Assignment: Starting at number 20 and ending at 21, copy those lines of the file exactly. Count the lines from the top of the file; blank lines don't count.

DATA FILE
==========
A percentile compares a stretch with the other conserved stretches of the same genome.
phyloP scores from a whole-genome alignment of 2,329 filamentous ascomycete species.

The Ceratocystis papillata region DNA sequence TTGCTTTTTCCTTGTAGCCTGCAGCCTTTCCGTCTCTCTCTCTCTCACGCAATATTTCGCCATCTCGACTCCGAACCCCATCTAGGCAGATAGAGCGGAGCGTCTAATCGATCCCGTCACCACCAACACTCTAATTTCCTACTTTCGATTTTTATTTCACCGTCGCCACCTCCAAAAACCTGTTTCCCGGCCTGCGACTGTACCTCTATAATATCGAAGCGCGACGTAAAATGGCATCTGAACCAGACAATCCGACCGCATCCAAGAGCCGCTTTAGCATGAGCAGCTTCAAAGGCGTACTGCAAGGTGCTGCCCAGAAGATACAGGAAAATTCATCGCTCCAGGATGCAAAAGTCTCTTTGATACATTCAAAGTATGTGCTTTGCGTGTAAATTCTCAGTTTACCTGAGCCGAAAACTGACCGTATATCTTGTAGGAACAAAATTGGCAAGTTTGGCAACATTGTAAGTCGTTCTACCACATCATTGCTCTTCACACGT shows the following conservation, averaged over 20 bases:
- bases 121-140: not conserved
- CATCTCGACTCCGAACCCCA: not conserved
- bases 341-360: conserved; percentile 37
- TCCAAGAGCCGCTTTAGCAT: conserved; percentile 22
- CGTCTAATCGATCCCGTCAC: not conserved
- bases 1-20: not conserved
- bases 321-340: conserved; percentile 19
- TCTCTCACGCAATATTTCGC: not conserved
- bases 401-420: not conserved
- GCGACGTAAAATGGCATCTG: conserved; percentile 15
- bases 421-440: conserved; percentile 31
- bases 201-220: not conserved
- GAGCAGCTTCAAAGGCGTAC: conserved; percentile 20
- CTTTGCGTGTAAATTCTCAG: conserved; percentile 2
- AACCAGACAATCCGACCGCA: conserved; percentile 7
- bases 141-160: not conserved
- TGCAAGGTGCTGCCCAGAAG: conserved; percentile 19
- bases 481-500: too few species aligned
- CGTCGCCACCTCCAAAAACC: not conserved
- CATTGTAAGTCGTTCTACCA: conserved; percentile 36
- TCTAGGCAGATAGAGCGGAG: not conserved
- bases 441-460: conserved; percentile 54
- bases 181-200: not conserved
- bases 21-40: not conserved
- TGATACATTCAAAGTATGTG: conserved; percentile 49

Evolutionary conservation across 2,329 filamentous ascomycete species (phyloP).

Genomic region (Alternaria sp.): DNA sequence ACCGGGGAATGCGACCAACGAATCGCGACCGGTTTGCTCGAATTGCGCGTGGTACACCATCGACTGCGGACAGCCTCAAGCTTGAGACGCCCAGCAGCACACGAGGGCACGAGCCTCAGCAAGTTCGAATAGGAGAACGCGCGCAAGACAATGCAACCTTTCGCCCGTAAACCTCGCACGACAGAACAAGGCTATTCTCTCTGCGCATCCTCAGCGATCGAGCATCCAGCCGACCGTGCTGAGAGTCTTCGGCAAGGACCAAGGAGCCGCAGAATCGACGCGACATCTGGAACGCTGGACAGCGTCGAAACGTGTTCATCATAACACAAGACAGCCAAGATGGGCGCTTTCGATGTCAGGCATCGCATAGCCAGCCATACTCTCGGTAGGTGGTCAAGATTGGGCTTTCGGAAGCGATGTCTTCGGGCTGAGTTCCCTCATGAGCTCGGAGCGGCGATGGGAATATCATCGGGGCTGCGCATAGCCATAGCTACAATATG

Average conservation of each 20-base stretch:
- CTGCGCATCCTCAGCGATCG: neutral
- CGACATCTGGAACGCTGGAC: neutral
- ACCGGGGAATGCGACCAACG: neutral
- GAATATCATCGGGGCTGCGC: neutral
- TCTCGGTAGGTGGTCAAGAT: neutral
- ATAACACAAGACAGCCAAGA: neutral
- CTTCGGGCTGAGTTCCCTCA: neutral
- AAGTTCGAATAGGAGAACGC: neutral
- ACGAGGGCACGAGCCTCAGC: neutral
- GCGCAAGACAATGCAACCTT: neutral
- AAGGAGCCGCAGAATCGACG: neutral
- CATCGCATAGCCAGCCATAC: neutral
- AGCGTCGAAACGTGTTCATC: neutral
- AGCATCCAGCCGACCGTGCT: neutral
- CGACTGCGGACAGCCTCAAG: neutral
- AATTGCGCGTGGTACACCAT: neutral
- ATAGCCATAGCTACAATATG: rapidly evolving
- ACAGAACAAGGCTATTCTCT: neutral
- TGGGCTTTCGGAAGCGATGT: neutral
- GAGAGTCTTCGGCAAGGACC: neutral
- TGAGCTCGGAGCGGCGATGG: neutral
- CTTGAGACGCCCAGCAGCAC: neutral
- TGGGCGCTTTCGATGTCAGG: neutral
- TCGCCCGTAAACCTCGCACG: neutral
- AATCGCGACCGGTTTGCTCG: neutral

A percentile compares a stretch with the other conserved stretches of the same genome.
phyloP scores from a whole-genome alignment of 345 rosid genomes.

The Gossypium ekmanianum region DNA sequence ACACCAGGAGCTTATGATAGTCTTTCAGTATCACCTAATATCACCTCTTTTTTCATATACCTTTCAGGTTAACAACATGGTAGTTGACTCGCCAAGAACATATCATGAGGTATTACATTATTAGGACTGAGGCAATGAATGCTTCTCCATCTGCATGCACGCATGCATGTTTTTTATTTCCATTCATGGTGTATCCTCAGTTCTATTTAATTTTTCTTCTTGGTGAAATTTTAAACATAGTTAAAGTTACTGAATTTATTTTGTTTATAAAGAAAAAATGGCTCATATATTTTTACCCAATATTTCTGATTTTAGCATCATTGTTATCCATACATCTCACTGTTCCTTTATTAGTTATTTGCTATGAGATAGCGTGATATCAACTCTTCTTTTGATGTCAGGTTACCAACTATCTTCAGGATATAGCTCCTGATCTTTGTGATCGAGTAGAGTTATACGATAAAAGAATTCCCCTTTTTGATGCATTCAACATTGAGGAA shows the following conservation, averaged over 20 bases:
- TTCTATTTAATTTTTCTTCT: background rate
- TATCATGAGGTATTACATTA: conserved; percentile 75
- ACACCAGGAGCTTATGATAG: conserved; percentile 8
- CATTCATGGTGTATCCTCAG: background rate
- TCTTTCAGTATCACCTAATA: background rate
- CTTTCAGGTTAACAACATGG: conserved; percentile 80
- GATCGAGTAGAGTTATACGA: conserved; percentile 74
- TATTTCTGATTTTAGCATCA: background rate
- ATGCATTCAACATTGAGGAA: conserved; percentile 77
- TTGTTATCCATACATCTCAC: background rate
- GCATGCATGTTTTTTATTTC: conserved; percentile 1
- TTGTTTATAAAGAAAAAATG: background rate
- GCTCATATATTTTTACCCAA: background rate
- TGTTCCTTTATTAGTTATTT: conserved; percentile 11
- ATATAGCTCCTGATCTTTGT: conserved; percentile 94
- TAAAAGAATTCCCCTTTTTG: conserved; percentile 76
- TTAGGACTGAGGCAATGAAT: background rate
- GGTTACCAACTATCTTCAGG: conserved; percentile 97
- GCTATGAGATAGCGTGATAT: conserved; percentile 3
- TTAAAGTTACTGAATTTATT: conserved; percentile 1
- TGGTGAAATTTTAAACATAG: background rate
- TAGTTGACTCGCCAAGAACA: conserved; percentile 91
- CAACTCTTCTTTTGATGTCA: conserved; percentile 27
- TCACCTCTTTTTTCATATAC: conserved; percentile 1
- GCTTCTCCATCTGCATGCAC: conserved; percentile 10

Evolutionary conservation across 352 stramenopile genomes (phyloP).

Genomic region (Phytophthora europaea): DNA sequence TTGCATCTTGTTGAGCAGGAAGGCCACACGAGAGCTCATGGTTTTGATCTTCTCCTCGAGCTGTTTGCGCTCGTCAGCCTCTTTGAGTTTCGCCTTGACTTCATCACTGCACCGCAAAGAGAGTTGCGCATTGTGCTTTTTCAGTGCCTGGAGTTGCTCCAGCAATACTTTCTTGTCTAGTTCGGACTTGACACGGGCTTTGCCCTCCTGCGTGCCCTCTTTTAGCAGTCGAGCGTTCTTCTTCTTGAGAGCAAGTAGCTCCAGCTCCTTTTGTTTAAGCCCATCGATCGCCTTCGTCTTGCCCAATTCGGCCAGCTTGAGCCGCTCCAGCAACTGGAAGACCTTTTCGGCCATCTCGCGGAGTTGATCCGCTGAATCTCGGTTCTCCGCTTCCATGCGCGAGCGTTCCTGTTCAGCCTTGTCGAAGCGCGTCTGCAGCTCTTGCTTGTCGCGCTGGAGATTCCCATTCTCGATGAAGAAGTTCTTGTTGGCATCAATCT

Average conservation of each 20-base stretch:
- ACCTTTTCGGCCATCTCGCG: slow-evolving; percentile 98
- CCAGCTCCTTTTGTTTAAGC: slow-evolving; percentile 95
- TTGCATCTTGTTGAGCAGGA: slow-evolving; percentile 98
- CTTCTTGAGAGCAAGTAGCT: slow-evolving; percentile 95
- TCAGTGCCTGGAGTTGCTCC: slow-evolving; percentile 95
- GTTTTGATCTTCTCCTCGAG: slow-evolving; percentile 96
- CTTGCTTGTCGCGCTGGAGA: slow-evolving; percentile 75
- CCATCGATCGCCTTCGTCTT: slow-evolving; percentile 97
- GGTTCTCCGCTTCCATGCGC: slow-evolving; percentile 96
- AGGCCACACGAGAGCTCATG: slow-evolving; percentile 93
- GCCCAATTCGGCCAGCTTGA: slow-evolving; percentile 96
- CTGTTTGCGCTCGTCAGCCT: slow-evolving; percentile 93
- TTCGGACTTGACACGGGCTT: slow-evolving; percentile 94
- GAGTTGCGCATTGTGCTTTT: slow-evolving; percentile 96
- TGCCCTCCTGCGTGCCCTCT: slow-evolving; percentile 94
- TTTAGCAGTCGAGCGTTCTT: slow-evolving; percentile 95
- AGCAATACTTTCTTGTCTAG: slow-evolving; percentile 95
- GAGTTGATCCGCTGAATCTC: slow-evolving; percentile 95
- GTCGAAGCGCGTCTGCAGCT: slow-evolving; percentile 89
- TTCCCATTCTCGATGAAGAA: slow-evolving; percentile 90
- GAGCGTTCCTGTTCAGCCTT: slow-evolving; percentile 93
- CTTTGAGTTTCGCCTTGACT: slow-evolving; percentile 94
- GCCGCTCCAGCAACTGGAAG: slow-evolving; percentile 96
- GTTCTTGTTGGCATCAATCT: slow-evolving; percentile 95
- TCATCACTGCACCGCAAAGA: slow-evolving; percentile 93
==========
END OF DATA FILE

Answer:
- TGCAAGGTGCTGCCCAGAAG: conserved; percentile 19
- bases 481-500: too few species aligned